JUST over £7m in funding has been given to national parks across Wales to help improve access to the countryside.

Deputy Minister for Housing and Local Government, Hannah Blythyn announced the £7.2m funding and described National Parks and Area of Outstanding Natural Beauty (AONBs) as ‘hugely important’ in helping tackle climate change.

A further £1.76m has been awarded to Local Authorities to improve Wales’s network of footpaths and bridleways, making them easier to use and more accessible to all.

This is in response to people rediscovering local footpaths and trails as part of their daily exercise during the recent Covid lockdown.

£337,000 has also been awarded to eleven projects to improve recreational access to water and £309,000 to community orchards and allotments to support community growing projects.

£4.7m has been awarded to National Parks and Areas of Outstanding Natural Beauty (AONBs) to be invested in green infrastructure such as electric vehicles, retrofitting existing buildings with energy efficiency measures, and restoring peatland and woodlands.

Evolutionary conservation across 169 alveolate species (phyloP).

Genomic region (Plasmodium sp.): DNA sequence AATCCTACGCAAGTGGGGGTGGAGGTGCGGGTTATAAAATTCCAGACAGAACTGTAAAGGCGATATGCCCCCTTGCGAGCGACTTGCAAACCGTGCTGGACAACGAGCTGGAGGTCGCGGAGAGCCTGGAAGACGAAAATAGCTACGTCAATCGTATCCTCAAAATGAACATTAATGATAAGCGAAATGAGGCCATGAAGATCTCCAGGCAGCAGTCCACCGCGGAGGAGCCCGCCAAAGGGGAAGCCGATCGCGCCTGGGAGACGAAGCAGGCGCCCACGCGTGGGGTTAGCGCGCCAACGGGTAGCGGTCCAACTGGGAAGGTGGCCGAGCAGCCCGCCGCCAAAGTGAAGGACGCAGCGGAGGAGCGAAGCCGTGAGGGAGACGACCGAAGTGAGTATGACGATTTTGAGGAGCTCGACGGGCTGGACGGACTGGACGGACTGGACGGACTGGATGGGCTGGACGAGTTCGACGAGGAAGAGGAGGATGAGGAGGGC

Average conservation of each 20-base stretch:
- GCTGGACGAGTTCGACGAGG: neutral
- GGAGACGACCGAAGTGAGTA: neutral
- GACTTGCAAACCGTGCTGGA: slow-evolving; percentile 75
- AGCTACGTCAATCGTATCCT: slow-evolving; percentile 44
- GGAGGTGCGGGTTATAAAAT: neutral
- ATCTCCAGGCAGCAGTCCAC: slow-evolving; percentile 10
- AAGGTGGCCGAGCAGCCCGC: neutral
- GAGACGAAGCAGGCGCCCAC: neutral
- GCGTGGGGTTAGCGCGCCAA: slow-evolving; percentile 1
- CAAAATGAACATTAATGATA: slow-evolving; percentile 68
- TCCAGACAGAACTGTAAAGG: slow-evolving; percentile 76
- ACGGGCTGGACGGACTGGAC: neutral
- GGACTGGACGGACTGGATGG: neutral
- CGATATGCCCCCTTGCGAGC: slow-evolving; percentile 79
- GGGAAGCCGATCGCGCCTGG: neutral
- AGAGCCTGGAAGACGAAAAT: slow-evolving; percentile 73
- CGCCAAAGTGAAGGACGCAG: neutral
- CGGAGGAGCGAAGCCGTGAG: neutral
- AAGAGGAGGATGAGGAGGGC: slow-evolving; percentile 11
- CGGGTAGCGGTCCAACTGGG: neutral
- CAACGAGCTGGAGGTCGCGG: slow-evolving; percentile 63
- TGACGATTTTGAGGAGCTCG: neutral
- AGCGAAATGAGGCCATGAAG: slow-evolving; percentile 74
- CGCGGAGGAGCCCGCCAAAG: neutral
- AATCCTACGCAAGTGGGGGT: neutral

£100,000 has also been awarded to Pembrokeshire Coast NPA to allow them to lead on the National Landscape Partnership which will foster a closer working relationship across all Designated Landscapes in Wales. This will help ensure National Parks and AONBs are able to develop more joined-up approaches to the challenges and opportunities they have in common.

The Deputy Minister for Housing and Local Government, Hannah Blythyn said: “Our National Parks and AONBs cover a quarter of Wales and are hugely important in helping tackle the loss of biodiversity and climate change.

“While our Designated Landscapes are very special to the people of Wales and attract millions visitors each year, access to local green spaces proved just as important during lockdown and this funding demonstrates that we greatly value our local footpaths and other rights of way.

“Following easing of the lockdown, many of our most popular countryside sites have faced significant pressures from large numbers of visitors. While most have visited responsibly, there have been high-profile cases of illegal parking, littering and unregulated camping which have caused damage to our fragile landscapes. This funding has therefore included projects that mitigate the negative environmental effects of tourism such as erosion, littering and pollution.

“As lockdown has eased, the need to invest in a safe, high quality visitor experience for an increasing number of visitors has been highlighted. This, along with the need to make a contribution to tackling climate change, is a major challenge for our Designated Landscapes.

“This funding will support our National Parks and other bodies to address these challenges and to ensure everyone can continue to enjoy our countryside for years to come.”